Copyright Heritage: Preservation, Carnival and the State in Trinidad

Article excerpt


This essay addresses the place of Carnival in the creation of a national cultural narrative in Trinidad and Tobago and examines the role that such a narrative plays in the formation of a coherent national cultural identity. The paper is organized in two parts: The first section looks at the process of cultural heritage preservation in relation to the Trinidad Carnival. The second looks at the effects of preservation on middle class women who participate in Carnival. Positioning the Carnival as a central expressive form in a cultural identity that transcends ethnic, class or gender divisions has long been part of the nationalist agenda in Trinidad. Recently, the Government of Trinidad and Tobago has pursued the possibility of copyrighting certain aspects of the festival to prevent their theft, degradation or misappropriation by both locals and foreigners. This paper describes how a "sit-down" protest during the Carnival by one of Trinidad's most popular masquerade groups set off a discussion about the true spirit of Carnival. The ensuing debate highlighted the narrative about Carnival and its history that is most valued by the state and demonstrated the ways in which acts of preservation and protection of heritage serve to exclude significant portions of the population, most notably women. Finally, the paper shows how certain parties

control the formation of heritage and culture, and seek global endorsement for their brokerage of national cultural identity. [Trinidad, Carnival, nationalism, heritage, copyright, intellectual property, gender].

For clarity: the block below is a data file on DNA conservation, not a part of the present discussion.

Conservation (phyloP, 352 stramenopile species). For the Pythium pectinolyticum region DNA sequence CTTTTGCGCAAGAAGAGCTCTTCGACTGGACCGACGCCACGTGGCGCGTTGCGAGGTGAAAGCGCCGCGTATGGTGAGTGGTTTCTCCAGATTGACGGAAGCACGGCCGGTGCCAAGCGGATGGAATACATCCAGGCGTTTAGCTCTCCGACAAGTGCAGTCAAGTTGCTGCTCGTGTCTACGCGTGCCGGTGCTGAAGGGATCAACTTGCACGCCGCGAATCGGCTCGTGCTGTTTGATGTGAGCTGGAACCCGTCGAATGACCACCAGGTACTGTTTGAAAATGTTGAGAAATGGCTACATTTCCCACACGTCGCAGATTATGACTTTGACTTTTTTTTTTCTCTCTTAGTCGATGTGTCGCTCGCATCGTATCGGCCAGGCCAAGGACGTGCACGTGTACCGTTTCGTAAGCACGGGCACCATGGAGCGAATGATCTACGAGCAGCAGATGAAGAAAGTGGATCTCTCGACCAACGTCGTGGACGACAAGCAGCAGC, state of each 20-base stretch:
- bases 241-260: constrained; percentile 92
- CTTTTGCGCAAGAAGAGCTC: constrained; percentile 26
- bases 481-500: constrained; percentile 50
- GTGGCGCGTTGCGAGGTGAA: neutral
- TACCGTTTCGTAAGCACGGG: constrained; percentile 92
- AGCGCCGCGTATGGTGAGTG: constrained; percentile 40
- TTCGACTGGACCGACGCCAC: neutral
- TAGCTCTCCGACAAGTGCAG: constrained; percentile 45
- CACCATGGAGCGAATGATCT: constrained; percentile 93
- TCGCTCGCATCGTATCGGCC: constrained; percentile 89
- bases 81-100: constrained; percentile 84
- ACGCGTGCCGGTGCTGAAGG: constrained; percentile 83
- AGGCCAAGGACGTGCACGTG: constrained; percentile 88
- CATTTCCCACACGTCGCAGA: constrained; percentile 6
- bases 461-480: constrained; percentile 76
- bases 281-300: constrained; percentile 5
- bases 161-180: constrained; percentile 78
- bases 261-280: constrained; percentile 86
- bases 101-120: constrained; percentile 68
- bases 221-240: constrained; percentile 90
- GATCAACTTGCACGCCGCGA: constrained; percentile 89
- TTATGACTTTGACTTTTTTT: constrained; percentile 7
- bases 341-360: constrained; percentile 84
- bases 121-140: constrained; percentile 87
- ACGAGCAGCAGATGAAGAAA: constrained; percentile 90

You hardly ever see a Bear in Port-of-Spain anymore. The Blue Devils have mostly left the streets. And the Guarahoons (Native American warriors) are in short supply too. You have to really search for Bats and Clowns and Midnight Robbers.' In Trinidad, at Carnival time, the old masquerade characters are played less and less often "on the road," and almost never by the young people who swell the ranks of what are known as pretty masquerade bands, dressed in ornamented bathing suits, parading the streets to the throb of bass-- heavy Soca music. The National Carnival Commission (NCC), the state sanctioned governing body that oversees Carnival in Trinidad, laments the disappearance of traditional mas' and over the years has made attempts at correction. Some of these attempts include an annual parade of old time masquerade characters on the Saturday before Carnival, a competition called Viey La Cou (The Old Yard, in patois) that features performances of old masquerade forms, old time Steel band competitions, expositions of old style calypso singing, special museum exhibits or temporary displays of historical Carnival materials, photographs, costumes or documents. Recently, the NCC formed a Carnival Institute, part of whose mandate is to record and preserve knowledge and materials related to the traditional Carnival arts. In 1998, in conjunction with Trinity College in Hartford, Connecticut a World Conference on Carnival was held to bring together scholars, NCC administrators, government officials, artists and performers. Since then, the conference has been held annually. The first conference resulted in the publication of a special issue of The Drama Review dedicated wholly to Carnival in Trinidad (Riggio 1998). Every article in the journal was dedicated to some form of old time Carnival masquerade form, steelband or calypso.2 There was no sustained treatment of Soca, the music that now dominates Carnival, nor of any of the contemporary forms of masquerade, especially the "pretty mas'" bands that attract, by far, the greatest number of participants.3 The conference, the publication of the special issue of The Drama Review and the various strategies undertaken by the NCC are all part of "helping to preserve and transmit invaluable Carnival traditions which have been in danger of extinction" (Foreword: Riggio 1998), according to Carlos John, former chairman of the NCC. …


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